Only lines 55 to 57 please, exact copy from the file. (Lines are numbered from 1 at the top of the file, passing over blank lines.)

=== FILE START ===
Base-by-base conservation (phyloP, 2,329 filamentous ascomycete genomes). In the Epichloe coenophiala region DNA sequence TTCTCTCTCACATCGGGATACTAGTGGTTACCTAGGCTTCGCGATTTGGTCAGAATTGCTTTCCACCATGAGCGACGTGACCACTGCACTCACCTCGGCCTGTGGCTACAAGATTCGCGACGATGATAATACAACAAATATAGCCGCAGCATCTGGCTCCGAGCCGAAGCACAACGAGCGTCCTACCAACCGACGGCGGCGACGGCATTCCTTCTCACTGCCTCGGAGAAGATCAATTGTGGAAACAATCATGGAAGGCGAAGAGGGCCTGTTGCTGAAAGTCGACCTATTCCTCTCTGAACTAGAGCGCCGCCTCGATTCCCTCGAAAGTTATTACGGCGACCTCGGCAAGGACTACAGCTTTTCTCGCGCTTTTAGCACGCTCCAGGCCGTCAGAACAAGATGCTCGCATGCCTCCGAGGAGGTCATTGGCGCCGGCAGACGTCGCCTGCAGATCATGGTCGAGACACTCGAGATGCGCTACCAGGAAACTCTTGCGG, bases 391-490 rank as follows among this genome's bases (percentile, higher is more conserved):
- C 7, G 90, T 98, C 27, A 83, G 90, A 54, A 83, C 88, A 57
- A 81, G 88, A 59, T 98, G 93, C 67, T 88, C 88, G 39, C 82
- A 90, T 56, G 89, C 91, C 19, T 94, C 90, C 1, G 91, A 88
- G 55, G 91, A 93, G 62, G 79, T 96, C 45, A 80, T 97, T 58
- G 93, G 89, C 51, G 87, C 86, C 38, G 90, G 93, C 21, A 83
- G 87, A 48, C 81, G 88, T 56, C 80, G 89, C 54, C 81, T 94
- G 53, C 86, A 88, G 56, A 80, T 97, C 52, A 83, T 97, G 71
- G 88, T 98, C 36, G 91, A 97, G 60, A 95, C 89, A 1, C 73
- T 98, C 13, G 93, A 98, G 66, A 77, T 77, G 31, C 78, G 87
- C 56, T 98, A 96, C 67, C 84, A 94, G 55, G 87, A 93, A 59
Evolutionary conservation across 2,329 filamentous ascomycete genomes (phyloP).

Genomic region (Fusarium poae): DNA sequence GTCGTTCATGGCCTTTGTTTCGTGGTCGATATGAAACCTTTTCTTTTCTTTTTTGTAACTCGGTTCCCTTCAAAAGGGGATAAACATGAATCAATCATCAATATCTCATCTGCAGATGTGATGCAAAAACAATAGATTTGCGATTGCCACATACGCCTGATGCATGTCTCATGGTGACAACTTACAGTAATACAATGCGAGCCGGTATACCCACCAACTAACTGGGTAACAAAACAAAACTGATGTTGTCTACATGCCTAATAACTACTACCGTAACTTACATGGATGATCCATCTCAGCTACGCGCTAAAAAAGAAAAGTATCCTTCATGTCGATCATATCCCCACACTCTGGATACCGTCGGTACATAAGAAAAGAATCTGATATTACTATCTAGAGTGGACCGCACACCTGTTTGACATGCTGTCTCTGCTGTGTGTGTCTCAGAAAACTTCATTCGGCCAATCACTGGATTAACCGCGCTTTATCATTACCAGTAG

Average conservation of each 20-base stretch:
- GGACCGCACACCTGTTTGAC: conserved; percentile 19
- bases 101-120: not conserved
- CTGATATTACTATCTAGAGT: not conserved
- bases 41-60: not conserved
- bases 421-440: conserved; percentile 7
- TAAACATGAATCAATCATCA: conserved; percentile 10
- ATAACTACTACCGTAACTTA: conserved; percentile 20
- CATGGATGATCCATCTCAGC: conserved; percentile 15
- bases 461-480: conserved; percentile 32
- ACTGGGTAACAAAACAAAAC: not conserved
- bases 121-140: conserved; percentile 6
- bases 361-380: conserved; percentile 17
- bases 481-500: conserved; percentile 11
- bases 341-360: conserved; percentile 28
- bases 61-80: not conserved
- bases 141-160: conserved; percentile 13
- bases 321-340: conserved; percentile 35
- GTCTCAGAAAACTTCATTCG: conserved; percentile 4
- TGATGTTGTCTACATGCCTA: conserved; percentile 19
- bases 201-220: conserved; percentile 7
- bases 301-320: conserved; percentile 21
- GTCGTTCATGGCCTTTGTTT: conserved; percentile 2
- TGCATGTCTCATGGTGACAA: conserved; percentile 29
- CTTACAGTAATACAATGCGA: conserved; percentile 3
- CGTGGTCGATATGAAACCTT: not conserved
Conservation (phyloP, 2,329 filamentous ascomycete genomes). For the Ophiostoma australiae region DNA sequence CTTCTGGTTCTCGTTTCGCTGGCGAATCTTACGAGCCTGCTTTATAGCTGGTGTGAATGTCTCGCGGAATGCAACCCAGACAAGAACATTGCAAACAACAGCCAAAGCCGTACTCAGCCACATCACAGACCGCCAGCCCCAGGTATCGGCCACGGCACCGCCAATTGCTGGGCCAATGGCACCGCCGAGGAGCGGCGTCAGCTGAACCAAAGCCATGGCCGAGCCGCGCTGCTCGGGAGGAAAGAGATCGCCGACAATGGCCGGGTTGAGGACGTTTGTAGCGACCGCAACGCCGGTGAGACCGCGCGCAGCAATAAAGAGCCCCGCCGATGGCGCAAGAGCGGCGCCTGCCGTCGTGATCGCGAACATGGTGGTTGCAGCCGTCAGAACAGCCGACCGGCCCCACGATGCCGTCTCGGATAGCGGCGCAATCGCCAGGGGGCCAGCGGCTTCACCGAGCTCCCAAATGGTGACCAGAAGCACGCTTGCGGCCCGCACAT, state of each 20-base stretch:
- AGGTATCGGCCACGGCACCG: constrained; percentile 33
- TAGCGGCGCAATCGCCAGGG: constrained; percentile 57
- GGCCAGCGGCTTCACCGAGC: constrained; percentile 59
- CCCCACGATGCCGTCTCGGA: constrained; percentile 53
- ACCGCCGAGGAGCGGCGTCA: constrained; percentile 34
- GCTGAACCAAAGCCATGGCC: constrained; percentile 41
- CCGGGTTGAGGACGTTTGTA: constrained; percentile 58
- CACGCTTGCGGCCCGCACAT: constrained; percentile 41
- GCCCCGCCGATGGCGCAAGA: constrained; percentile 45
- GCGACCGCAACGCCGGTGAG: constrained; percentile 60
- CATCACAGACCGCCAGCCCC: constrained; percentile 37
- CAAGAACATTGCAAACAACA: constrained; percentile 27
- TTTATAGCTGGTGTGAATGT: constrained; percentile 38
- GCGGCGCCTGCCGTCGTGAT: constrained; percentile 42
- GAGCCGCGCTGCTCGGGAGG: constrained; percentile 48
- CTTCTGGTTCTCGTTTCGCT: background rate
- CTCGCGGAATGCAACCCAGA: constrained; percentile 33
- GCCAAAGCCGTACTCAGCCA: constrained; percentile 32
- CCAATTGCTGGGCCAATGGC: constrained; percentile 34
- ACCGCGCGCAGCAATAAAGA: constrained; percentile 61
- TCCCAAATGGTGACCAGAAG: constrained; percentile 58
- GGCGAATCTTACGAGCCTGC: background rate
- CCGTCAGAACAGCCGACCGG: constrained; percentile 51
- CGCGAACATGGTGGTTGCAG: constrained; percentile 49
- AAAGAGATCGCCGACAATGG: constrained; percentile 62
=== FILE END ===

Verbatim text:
- GAGCCGCGCTGCTCGGGAGG: constrained; percentile 48
- CTTCTGGTTCTCGTTTCGCT: background rate
- CTCGCGGAATGCAACCCAGA: constrained; percentile 33